A. There's a transformation of your identity in the military. When I enlisted and went into basic training, I was told essentially, "We're going to strip you down and rebuild you." In civilian society, in essence, it's every man for himself. But in the military it's: "I have to know that you have my back and you know that I have your back, and that's how we operate. And if one fails, we both fail." That's the transformation that needs to occur, where you're not just thinking about yourself. That's what builds that esprit de corps that many in the military experience.
Q. You mention in the book that it's common for retiring service members to move into jobs with the federal government, either as an employee or contract worker. How widespread is that practice and what are the reasons for it?
A. I don't have any metrics, just my own observation of retiring officers and enlisted people who got out and just assumed a role that they were doing before, but now as a civilian. Why? Because it's a very easy transition. Even though you're not wearing a uniform anymore, you're still operating in the same environment with the same people and the same organizations.
Q. Are the challenges facing current Iraq and Afghanistan veterans different from those of past conflicts?
A. I don't think the set of challenges are that much different. The unemployment rate for veterans has dropped significantly. The thing that's different is that during the Vietnam War, for example, they really didn't have a name for what they're describing today as post-traumatic stress disorder. I think now, putting a description to it, and having more knowledge about what is happening to some soldiers, sailors, airmen and Marines who are being diagnosed with having PTSD, we're better able to address it.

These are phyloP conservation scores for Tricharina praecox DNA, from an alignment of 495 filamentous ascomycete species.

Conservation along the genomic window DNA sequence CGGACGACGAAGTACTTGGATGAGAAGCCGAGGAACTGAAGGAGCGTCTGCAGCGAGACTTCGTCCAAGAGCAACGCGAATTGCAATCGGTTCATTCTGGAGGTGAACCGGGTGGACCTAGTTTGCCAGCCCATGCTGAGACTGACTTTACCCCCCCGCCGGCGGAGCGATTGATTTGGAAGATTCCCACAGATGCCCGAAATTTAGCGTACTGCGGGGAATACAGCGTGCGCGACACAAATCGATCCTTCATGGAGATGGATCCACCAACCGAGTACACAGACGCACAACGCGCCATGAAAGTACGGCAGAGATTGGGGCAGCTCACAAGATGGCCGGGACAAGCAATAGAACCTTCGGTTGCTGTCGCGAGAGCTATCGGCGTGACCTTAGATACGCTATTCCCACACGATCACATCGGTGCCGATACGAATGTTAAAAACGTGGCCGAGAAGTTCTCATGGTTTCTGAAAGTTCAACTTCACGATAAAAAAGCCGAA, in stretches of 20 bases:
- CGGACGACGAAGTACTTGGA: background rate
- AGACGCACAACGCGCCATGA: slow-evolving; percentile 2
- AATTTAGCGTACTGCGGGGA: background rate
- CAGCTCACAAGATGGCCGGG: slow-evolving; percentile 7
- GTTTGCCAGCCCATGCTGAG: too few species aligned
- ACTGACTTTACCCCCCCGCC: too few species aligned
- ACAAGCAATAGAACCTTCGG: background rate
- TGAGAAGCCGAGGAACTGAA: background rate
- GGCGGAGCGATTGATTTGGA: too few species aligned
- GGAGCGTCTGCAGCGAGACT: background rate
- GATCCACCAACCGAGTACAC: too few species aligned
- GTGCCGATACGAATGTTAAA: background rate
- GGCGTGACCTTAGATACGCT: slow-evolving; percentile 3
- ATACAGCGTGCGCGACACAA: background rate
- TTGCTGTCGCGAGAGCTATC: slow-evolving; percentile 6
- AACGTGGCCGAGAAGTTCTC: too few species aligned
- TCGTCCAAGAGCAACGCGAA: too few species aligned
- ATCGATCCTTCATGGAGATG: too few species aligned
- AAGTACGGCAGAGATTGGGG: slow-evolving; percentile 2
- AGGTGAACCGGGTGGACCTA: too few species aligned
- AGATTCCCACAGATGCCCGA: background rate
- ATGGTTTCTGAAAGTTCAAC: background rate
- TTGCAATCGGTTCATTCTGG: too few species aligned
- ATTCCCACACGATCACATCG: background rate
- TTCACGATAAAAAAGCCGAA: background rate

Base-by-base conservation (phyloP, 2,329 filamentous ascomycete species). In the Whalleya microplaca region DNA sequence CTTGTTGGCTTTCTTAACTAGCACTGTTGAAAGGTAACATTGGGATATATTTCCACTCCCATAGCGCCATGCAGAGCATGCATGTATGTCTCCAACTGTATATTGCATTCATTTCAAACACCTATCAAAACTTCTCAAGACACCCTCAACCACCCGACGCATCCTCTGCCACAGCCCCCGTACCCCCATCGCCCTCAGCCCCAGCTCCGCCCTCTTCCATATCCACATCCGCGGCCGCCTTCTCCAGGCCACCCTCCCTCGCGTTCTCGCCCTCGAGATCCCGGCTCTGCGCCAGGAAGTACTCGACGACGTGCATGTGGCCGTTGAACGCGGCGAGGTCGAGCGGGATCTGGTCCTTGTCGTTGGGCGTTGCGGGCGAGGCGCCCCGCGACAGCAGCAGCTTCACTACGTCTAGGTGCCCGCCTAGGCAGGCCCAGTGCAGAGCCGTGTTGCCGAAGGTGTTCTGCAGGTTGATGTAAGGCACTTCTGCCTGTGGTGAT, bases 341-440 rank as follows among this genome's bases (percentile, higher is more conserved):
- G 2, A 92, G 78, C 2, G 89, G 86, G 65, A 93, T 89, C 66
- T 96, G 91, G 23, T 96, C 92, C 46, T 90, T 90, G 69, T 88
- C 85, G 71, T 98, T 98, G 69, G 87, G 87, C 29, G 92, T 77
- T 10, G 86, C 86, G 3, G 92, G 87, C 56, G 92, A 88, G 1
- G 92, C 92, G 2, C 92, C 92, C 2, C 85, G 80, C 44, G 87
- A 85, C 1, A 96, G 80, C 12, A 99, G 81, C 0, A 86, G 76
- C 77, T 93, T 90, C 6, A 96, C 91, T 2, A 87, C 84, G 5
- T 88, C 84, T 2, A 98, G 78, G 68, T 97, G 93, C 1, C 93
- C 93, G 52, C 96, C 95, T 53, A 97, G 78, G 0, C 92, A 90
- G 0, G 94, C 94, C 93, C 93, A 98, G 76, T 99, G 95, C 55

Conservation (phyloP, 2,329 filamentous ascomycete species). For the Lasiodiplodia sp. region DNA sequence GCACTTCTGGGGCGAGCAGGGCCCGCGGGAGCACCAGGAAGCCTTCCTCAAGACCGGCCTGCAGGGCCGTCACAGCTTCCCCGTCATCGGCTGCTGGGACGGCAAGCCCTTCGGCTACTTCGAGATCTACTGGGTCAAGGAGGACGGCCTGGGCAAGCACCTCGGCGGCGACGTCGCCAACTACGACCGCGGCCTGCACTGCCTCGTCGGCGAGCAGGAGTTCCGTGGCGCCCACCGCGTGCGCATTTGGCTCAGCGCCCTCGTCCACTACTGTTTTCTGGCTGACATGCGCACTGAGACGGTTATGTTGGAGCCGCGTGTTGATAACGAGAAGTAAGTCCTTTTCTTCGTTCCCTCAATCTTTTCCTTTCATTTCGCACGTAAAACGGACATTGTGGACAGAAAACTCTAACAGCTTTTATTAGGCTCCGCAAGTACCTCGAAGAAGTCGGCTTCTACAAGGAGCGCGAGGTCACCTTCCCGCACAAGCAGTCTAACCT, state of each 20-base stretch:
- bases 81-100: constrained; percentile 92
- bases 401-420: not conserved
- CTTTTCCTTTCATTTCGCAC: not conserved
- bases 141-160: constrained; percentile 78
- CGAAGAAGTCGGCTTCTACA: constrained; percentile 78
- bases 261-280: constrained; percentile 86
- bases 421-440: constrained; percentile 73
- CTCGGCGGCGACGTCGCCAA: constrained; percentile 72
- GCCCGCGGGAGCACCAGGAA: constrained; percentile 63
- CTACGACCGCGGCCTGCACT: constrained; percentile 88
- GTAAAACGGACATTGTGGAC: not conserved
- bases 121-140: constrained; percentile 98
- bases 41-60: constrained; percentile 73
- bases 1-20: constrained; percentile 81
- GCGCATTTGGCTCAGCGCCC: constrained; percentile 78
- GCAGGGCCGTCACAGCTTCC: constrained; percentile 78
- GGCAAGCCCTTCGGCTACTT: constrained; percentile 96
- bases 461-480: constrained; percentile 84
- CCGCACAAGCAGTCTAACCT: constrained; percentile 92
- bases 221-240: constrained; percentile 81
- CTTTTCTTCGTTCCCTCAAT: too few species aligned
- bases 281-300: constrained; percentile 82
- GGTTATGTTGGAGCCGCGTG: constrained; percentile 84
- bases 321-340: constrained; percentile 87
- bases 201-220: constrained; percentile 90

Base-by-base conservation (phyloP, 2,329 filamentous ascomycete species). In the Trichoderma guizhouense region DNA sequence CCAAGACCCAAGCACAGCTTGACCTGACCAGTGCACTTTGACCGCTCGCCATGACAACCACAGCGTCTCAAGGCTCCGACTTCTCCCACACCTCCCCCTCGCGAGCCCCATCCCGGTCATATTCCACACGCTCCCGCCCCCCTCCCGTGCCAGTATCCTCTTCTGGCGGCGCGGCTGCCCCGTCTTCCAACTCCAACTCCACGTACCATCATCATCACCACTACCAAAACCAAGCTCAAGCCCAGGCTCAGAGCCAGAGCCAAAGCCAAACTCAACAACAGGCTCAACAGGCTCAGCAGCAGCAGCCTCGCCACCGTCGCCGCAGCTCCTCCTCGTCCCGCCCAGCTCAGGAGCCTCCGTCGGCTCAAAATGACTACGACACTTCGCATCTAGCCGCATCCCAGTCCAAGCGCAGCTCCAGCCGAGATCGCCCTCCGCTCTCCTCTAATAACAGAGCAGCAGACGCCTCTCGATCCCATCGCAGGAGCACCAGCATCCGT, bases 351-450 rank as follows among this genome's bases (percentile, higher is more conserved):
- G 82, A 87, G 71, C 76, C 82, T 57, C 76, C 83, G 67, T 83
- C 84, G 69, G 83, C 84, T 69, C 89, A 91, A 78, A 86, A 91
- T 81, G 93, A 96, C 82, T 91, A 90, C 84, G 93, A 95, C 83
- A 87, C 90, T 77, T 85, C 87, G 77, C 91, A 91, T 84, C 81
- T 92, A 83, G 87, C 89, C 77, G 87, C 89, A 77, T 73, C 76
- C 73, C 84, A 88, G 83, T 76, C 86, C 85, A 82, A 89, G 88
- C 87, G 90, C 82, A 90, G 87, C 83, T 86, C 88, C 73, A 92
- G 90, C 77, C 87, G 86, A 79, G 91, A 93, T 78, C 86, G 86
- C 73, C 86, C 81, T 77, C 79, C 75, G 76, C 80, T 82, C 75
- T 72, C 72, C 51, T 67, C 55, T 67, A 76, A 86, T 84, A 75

Q. Do you think the president's effort to enlist employers to commit to hiring veterans has helped reduce the unemployment rate among veterans?
A. I think it certainly helps. It encourages an employer -- whether it's tax credits or some other incentive that they are given -- to actually hire veterans. I think it contributes to that low unemployment rate; I don't think it's wholly that, but certainly a contributor. Another significant contributor to this outcome is nonprofit organizations dedicated to educating and helping unemployed and employed veterans successfully reintegrate into mainstream society.
Q. Your experience suggests that the challenge for many veterans isn't necessarily finding the job, but keeping a job. Can you explain?
A. Employers often understand why veterans make good employees, but not what it takes to keep them employed and how to fully leverage their talents. I think most employers would say that one of the reasons they would hire veterans is not because of the tax credits but because they have great management skills; they understand diversity; they understand accountability and responsibility; they're strong leaders; and they understand how to converse with people. So they have the capacity to be very strong leaders in any corporation.
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David Schepp has spent more than a dozen years covering business news for the electronic and print media, including Dow Jones Newswires, BBC News, Gannett Co., and most recently at AOL's DailyFinance. Nearly 10 years ago, he started writing a weekly People@Work column, looking in depth at issues facing workers in today's workplace. Follow David on Twitter. Email David at firstname.lastname@example.org. Add David to your Google+ circles.more...